Sigma and Pi Bonding: When two hydrogen atoms form a bond, their atomic orbitals overlap to produce a greater density of electron cloud along the line connecting the two nuclei. In the simplified representations of the formation of H 2O and NH3 molecules, the OH and N H bonds are also formed in a similar manner, the bonding electron cloud having its maximum density on the lines connecting the two nuclei. Such bonds are called sigma bonds (-bond). A covalent bond established between two atoms having the maximum density of the electron cloud along the line connecting the centre of the bonded atoms is called a bond. A -bond is thus said to possess a cylindrical symmetry along the internuclear axis. Let us now consider the combination of two nitrogen atoms. Of the three singly occupied p-orbitals in each, only one p-orbital from each nitrogen (say, the px may undergo head on overlap to form a s-bond. The other two p-orbitals on each can no longer enter into a direct overlap. But each p-orbital may undergo lateral overlap with the corresponding p-orbital on the neighbour atom. Thus we have two additional overlaps, one by the two py orbitals, and the other by the two pz orbitals. These overlaps are different from the type of overlap in as-bond. For each set of p-orbitals, the overlap results in accumulation of charge cloud on two sides of the internuclear axis. The bonding electron cloud does no more posses an axial symmetry as with the s-bond; instead, it possess a plane of

symmetry. For the overlap of the pz atomic orbital, the xy plane provides this plane of symmetry; for the overlap of the pyatomic orbitals, the zx plane serves the purpose. Bonds arising out of such orientation of the bonding electron cloud are designated as bonds. The bond formed by lateral overlap of two atomic orbitals having maximum overlapping on both sides of the line connecting the centres of the atoms is called a bond.A -bond possess a plane of symmetry, often referred to as the nodal plane. -Bond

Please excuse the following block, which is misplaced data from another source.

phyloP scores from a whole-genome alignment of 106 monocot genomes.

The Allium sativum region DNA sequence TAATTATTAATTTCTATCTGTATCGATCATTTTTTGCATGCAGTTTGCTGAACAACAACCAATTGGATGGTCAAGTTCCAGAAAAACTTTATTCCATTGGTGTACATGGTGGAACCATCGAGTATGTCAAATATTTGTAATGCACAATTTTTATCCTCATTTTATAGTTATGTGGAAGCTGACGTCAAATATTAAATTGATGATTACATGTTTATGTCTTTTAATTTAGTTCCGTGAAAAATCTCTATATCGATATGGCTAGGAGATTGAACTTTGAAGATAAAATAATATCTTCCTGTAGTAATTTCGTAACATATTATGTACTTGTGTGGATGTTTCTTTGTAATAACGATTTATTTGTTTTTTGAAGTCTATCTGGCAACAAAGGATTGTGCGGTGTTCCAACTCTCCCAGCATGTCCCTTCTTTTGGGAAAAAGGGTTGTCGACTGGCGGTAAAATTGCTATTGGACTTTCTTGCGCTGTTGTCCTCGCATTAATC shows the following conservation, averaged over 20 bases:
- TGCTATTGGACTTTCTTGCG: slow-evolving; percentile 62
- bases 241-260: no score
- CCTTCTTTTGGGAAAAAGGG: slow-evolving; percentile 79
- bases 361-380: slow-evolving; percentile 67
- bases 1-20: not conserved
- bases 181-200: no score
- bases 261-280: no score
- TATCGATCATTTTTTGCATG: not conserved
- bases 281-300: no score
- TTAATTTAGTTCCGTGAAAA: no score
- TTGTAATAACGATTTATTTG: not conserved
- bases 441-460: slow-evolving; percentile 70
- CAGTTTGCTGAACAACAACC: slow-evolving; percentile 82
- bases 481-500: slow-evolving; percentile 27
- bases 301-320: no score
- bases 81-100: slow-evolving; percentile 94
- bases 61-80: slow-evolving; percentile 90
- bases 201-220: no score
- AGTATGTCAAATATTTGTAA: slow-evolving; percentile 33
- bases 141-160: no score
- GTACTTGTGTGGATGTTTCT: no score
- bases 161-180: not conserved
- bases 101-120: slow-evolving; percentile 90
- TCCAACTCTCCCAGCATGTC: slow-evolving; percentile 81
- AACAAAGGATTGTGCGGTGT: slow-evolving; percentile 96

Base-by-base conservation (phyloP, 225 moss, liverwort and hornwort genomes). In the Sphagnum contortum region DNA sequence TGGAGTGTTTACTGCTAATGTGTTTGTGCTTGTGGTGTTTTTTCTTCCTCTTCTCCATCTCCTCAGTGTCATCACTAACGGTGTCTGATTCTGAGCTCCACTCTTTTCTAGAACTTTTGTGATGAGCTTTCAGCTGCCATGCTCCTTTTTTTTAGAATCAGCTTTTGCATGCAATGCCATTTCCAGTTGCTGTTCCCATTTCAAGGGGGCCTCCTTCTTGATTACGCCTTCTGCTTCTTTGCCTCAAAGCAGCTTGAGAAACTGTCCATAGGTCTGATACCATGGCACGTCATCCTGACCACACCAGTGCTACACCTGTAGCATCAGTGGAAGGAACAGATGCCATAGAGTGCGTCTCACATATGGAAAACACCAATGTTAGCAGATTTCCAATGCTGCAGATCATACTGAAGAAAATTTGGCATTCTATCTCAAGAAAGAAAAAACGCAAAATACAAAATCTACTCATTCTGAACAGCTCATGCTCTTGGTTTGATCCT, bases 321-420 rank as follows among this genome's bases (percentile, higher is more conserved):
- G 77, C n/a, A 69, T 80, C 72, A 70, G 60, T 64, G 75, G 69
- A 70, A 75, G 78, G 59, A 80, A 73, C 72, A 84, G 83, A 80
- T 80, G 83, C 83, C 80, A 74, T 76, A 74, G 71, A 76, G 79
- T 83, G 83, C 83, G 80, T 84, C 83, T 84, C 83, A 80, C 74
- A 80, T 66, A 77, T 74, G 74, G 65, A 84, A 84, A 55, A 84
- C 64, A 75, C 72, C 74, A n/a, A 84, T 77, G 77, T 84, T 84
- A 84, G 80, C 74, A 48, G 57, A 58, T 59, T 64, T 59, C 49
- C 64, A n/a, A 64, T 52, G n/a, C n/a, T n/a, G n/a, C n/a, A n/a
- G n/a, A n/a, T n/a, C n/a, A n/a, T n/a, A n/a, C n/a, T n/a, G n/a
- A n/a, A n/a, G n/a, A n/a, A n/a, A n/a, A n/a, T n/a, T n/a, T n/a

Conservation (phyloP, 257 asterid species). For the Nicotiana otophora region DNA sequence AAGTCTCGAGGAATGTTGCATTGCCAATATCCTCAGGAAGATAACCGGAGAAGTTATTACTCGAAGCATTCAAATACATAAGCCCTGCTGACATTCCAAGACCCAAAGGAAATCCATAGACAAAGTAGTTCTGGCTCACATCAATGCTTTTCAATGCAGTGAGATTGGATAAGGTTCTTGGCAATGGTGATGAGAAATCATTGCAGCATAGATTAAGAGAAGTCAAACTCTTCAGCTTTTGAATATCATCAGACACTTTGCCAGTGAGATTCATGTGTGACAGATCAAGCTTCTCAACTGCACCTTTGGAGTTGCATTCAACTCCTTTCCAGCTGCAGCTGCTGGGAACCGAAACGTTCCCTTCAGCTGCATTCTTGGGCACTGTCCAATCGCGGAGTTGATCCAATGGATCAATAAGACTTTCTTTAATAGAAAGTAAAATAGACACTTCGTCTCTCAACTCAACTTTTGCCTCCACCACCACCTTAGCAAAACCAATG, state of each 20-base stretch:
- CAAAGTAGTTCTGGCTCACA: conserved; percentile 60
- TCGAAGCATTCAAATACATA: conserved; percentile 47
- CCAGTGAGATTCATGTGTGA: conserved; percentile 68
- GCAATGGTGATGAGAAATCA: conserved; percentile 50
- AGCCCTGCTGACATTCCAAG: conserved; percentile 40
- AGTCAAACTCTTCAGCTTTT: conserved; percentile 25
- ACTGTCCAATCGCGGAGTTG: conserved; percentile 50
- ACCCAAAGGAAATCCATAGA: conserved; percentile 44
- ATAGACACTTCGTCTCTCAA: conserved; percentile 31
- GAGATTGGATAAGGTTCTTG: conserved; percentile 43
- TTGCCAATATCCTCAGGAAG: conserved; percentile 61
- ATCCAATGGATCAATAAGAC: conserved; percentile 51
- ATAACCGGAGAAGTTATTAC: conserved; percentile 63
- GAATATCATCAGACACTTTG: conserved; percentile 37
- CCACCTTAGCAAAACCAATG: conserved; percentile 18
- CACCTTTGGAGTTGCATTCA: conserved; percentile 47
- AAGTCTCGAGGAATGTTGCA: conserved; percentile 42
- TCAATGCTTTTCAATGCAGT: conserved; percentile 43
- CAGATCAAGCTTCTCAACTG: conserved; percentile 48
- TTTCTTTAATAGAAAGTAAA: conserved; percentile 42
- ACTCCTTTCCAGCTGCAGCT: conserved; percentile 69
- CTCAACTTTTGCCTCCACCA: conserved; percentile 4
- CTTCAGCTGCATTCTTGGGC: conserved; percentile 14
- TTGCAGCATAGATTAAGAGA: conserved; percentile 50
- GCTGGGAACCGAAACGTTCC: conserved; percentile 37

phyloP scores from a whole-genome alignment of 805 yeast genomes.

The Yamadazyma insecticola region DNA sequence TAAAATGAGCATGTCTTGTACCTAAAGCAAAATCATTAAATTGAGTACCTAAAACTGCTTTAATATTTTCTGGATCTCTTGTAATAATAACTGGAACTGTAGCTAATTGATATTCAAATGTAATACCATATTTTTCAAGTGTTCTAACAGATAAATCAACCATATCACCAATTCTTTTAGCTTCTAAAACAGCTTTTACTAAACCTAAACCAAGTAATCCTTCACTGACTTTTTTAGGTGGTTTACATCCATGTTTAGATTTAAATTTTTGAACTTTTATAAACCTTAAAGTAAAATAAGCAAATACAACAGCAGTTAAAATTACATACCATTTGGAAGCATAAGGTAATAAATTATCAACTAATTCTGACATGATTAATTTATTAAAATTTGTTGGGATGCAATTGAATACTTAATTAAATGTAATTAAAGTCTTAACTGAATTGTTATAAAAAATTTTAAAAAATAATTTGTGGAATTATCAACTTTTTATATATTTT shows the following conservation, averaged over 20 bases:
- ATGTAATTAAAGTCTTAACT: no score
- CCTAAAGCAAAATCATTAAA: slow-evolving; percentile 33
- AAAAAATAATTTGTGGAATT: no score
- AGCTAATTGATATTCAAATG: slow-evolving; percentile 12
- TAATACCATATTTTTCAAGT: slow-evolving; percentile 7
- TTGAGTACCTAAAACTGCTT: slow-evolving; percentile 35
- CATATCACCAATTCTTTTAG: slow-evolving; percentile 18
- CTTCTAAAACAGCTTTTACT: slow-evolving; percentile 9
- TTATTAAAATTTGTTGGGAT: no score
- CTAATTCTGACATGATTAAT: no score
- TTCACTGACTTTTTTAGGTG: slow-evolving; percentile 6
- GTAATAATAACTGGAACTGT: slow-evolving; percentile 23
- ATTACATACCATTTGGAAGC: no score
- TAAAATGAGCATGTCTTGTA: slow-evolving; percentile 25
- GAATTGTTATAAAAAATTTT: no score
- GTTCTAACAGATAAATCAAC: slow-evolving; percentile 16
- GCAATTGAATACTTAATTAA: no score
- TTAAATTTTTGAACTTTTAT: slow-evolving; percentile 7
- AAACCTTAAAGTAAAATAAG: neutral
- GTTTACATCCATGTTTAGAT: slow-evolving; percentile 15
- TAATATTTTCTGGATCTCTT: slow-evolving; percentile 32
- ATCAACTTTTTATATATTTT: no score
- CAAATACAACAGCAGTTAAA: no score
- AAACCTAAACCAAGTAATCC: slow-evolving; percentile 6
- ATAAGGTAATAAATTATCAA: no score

(a)

s-s overlapping

(b)

s-p overlapping

(c)

p-p overlapping

- Bond: This type of bond is formed by the sidewise or lateral overlapping of two half filled atomic orbitals.

CO-ORDINATE COVALENCY

A covalent bond results from the sharing of pair of electrons between two atoms where each atom contributes one electron to the bond. It is also possible to have an electron pair bond where both electrons originate from one atom and none from the other. Such bonds are called coordinate bond or dative bonds. Since in coordinate bonds two electrons are shared by two atoms, they differ from normal covalent-bond only in the way they are formed and once formed they are identical to normal covalent bond.

It is represented as []

Atom/ion/molecule donating electron pair is called Donor or Lewis base. Atom / ion / molecule accepting electron pair is called Acceptor or Lewis acid [] points donor to acceptor

NH4 , NH3 has three (N H) bond & one lone pair on N atom. In NH4 formation this lone pair is + donated to H (having no electron) NH3 + H NH4
+ +

Properties of the coordinate compounds are intermediates of ionic and covalent compounds.